I worked really strongly with Passages Youth Centre and the Step One bus. They were a great support network. One time, the youth workers saw me get arrested across the road, so they came over to see if I was okay. They tried to encourage me not to do the wrong thing, but I wasn’t listening at the time. I had a youth worker eleven years ago whom I relied on heaps. She used to call me after hours because she understood what I was going through and even visited me in jail twice a week. She was my only visitor in jail for the eighteen months I did. She was breaking the rules by seeing me after hours and giving me money, though.
Police need to do a youth work course because they don’t understand young people or what it’s like to live on the streets. They need to see what we go through when we do a crime, kind of understand why we do it. When I did a crime, it was because I was homeless, but some of the cops were nice whilst others stuck by the book too much.
I was on the streets for two and a half years. I’ve since joined the Show and haven’t committed another crime—clean for years! I now drive trucks for the Show, which is like a side alley with games you can play for money.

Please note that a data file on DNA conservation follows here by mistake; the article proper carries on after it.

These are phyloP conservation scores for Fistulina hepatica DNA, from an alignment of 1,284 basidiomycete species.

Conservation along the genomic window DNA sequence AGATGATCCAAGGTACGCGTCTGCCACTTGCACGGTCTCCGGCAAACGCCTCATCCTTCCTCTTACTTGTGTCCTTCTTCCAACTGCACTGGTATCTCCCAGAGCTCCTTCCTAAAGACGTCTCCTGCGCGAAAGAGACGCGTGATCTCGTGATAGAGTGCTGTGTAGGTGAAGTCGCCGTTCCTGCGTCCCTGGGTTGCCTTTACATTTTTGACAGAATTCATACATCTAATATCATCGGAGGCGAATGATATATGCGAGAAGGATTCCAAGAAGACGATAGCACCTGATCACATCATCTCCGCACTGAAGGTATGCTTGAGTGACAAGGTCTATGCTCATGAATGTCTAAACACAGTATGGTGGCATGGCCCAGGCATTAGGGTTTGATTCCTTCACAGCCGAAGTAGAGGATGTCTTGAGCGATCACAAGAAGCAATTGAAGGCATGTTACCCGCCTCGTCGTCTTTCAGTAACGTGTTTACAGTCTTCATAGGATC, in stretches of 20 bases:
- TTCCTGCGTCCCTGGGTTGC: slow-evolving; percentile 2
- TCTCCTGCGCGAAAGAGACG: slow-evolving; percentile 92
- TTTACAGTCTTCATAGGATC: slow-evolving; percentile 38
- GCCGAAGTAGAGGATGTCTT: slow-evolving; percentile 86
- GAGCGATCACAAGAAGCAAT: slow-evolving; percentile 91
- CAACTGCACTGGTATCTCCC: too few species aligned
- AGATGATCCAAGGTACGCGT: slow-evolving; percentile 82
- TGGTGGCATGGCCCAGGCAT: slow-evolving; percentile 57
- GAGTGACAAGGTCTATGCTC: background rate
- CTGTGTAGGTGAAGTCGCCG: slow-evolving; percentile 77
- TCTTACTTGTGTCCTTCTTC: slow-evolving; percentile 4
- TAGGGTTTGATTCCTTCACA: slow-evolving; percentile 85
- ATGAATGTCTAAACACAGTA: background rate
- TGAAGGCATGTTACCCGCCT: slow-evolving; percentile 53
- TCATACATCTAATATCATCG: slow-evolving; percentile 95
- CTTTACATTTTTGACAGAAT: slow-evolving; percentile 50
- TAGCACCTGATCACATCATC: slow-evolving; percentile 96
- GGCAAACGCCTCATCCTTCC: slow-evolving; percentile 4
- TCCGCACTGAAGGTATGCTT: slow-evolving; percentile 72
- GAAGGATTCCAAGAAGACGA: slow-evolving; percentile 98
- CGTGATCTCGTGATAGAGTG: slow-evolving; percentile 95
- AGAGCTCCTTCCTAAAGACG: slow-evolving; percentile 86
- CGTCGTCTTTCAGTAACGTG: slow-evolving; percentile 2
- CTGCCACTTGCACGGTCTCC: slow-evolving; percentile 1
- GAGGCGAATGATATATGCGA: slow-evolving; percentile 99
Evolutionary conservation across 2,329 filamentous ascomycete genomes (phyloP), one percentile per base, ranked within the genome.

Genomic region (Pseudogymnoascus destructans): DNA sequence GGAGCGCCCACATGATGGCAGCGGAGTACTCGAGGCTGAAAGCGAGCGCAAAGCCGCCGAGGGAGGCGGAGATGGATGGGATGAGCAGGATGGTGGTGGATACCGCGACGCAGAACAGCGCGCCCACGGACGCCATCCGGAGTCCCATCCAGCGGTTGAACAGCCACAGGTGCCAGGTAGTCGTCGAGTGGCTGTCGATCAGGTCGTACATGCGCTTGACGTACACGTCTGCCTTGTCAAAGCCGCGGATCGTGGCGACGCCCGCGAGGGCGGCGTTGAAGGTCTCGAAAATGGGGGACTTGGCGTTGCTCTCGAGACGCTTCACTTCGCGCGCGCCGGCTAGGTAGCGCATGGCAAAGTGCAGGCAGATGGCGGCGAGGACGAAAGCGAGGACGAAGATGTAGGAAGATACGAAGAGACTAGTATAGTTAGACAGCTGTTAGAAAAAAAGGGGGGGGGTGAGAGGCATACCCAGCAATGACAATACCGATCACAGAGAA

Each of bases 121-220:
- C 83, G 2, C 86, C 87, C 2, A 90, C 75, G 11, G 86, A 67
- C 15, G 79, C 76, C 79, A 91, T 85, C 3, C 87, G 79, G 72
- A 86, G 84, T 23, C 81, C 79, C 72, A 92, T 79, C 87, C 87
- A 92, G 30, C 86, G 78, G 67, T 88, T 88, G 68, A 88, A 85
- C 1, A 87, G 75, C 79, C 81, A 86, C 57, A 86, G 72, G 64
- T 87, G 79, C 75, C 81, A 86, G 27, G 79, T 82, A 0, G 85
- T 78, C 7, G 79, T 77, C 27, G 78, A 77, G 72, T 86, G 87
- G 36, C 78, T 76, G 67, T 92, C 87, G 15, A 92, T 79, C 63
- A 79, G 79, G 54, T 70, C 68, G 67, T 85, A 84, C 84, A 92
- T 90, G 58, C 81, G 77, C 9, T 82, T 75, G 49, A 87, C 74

I never see my parents. Mum wouldn’t give us anything from the canteen when we were in school, so we would steal it. She was basically a tight arse. I basically don’t class my mum as a mum, and I have never met my dad. Now my bosses are mum and dad, and I see my blood sister a lot.
I want to one day be a chef, and I am eventually going to go to TAFE, but at the moment, I am enjoying the Show. I get accommodation and even get paid for it. I’ve even seen all of Western Australia, and it started with my boss paying for my truck licence. I met him when I was at Rangeview and Bandyup. When I was in Bandyup, the boss visited me, and on the second visit, he said he would help me get out of jail if I helped him. I took that as an opportunity, and the boss was my surety. Now I’ve been on tour for four years on and off, and I’ve got the family I never had.